The award-winning novel by Czech author Kateřina Tučková—her first to be translated into English—about the fate of one woman and the pursuit of forgiveness in a divided postwar world.
1945. Allied forces liberate Nazi-occupied Brno, Moravia. For Gerta Schnirch, daughter of a Czech mother and a German father aligned with Hitler, it’s not deliverance; it’s a sentence. She has been branded an enemy of the state. Caught in the changing tides of a war that shattered her family—and her innocence—Gerta must obey the official order: she, along with all ethnic Germans, is to be expelled from Czechoslovakia. With nothing but the clothes on her back and an infant daughter, she’s herded among thousands, driven from the only home she’s ever known. But the injustice only makes Gerta stronger, more empowered, and more resolved to seek justice. Her journey is a relentless quest for a seemingly impossible forgiveness. And one day, she will return.
Spanning decades and generations, Kateřina Tučková’s breathtaking novel illuminates a long-neglected episode in Czech history. One of exclusion and prejudice, of collective shame versus personal guilt, all through the eyes of a charismatic woman whose courage will affect all the lives she’s touched. Especially that of the daughter she loved, fought for, shielded, and would come to inspire.
A Note From the Publisher
“I think [Gerta] is beautiful and relevant. One of its basic themes is the expulsion of the German population from Czechoslovakia after the Second World War, but as a whole the novel carries a much broader theme that seems crucial to me today—that the mutual problems between people and nations will not be solved simply by an acknowledgment, and not even by an apology. An apology is just the beginning. We can admit our own guilt, take it on ourselves, but an even more difficult and important step, which is not spoken of so much and for which there are no laws or entitlements, is forgiveness—whether toward others or toward ourselves. For me, Gerta is a book about forgiveness.” —Alice Nellis, director of the Czech TV adaptation of Gerta (English translation by Véronique Firkusny)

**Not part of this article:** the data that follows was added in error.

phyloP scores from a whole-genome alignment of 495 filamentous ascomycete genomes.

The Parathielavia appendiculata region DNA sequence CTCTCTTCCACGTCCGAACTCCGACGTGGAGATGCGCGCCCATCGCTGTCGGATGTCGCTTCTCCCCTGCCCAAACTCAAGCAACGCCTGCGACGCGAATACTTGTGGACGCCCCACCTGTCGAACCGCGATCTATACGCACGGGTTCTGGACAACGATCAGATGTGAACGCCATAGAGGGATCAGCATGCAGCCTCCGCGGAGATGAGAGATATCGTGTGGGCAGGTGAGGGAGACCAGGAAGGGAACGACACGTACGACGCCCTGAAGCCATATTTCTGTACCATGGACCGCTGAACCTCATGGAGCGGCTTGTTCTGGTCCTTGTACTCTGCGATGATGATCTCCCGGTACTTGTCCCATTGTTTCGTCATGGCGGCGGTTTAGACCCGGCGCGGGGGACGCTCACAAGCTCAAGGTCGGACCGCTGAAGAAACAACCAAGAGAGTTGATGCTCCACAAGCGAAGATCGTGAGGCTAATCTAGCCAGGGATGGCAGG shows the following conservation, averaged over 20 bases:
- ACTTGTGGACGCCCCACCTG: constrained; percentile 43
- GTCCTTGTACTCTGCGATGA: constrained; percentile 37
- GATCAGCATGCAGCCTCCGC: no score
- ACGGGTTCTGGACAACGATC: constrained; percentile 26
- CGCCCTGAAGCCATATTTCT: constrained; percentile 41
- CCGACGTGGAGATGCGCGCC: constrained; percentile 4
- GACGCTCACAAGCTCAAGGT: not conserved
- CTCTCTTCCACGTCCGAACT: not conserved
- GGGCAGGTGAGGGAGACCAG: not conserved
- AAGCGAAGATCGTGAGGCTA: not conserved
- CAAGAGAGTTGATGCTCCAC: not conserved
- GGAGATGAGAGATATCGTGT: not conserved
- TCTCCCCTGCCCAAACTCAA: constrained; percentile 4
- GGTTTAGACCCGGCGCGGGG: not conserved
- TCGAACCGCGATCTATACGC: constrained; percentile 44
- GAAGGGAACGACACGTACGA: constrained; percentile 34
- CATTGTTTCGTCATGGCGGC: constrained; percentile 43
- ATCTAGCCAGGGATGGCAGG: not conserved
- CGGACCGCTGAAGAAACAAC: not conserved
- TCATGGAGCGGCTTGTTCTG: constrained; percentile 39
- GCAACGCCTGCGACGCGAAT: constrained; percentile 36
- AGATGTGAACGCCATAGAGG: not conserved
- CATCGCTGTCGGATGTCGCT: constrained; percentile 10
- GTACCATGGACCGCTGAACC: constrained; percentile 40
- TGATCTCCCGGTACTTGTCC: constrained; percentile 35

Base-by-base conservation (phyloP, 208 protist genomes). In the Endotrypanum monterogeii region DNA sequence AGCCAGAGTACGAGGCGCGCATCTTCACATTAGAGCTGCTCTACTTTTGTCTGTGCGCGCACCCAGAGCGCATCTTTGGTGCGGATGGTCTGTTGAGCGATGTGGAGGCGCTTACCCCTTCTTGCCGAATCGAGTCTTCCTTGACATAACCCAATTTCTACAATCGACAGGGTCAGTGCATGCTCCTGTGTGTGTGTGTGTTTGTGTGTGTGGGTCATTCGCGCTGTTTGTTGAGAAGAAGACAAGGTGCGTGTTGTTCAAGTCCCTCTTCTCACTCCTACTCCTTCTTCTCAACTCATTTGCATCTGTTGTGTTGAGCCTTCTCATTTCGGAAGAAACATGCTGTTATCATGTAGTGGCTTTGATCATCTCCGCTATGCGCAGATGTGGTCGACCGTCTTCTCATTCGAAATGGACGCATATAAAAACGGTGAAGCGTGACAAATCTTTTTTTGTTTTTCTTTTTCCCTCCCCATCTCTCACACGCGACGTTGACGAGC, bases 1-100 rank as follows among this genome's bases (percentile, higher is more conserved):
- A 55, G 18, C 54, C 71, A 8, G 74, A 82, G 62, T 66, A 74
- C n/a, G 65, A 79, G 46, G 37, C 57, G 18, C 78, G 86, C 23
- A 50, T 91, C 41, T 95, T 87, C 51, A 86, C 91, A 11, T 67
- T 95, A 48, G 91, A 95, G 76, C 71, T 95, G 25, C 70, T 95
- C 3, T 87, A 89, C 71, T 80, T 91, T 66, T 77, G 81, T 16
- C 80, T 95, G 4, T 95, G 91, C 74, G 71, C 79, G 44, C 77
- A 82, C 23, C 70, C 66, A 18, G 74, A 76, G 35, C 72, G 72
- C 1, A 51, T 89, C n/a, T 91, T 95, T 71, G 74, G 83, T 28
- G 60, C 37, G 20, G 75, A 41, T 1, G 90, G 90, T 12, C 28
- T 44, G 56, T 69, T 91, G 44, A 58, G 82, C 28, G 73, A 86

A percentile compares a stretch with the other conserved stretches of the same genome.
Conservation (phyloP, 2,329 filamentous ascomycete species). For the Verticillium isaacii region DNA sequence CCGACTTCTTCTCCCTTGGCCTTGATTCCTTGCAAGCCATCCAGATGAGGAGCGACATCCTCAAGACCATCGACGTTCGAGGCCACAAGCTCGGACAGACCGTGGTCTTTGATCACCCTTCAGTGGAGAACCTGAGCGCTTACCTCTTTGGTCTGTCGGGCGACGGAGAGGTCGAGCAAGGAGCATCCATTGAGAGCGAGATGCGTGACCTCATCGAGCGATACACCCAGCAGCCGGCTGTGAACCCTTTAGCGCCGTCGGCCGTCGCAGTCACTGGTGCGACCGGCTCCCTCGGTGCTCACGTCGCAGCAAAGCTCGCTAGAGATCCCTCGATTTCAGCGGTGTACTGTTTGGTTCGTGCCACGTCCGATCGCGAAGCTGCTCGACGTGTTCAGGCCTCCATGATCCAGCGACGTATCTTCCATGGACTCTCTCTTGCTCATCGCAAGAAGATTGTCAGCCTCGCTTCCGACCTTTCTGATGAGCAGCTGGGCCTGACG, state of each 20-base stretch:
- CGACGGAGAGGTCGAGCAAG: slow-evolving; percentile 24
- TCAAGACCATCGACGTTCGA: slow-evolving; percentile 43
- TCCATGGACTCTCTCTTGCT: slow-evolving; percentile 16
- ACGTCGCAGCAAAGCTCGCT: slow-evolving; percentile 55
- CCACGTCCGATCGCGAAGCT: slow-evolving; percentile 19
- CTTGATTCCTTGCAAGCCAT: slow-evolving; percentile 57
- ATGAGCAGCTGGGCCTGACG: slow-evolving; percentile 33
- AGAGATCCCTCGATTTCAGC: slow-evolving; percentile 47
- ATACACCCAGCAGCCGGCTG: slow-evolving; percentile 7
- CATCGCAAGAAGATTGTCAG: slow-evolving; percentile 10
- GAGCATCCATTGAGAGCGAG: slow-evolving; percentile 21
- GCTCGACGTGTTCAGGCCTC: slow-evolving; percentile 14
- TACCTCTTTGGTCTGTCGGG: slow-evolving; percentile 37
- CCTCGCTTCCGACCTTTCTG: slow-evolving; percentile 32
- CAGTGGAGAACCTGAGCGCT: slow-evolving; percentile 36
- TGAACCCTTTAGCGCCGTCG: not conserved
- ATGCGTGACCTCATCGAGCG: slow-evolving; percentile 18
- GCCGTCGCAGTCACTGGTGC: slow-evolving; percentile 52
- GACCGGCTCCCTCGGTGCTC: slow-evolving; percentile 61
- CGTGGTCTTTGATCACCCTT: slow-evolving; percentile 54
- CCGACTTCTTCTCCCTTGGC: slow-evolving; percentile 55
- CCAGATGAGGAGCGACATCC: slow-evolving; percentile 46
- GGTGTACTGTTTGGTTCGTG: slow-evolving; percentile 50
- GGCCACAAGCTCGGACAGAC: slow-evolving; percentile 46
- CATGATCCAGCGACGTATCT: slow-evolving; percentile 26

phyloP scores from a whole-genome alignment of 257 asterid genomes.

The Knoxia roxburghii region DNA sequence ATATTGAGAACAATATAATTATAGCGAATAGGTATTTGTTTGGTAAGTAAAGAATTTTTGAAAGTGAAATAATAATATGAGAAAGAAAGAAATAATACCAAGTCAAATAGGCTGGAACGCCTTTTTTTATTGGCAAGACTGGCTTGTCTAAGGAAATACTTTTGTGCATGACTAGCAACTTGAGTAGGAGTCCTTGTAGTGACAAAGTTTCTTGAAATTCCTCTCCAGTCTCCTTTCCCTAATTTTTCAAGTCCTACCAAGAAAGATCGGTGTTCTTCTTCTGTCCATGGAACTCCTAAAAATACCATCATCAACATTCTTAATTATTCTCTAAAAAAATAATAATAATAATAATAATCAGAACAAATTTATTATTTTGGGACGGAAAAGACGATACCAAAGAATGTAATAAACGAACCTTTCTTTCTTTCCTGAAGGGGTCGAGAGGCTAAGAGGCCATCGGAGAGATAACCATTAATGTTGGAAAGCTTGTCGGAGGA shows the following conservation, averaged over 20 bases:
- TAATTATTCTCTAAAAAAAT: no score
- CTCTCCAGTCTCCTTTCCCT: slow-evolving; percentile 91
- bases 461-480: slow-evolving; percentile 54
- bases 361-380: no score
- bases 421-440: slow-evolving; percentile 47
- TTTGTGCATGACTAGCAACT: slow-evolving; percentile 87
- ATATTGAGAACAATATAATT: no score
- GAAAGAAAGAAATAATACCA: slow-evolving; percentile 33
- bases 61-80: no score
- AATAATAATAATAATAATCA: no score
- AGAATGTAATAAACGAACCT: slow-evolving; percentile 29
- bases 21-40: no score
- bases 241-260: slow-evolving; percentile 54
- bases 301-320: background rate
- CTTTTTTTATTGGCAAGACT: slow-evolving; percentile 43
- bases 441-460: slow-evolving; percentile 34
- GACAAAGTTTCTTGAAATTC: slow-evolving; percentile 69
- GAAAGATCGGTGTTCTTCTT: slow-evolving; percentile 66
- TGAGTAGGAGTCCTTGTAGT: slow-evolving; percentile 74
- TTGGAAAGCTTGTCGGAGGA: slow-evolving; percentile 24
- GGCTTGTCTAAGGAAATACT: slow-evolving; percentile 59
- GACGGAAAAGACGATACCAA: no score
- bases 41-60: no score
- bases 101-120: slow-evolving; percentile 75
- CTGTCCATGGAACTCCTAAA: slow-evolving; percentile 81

Winner of the Magnesia Litera Readers’ award; short-listed for the Jiří Orten Award, the Josef Škvorecký Award, and Magnesia Litera in the prose category.
“A great book…Immediately after reading, [Gerta] is unforgettable…Although she certainly did not plan for it, Kateřina Tučková wrote a novel that should be required reading.” —Jan Hübsch, Lidovky
“The central story of Gerta Schnirch can be captured in one word, the clichéd adjective strong. Its strength lies particularly in its vivid depiction of frightful experiences immediately after World War II, experiences resembling terrible nightmares. To achieve this, the author does not need cheap effects or explicit, detailed, or shocking descriptions.” —Petr Hrtánek, iLiteratura
“The author describes, with a great writing talent and empathy for human suffering, Gerta’s life from the moment she stood at her mother’s grave in 1942…We have read of various anabases, but few are as dreadful as the one depicted with deep pity by Kateřina Tučková. And so forcefully described as if she were Gerta, experiencing it all firsthand.” —Milena Nyklová, Knižní novinky
“[Gerta] masterfully fulfills one of the potential and important functions of literature. It is a means of self-reflection for a particular community, which is the Czech nation in this case.” —Pavel Janoušek, Host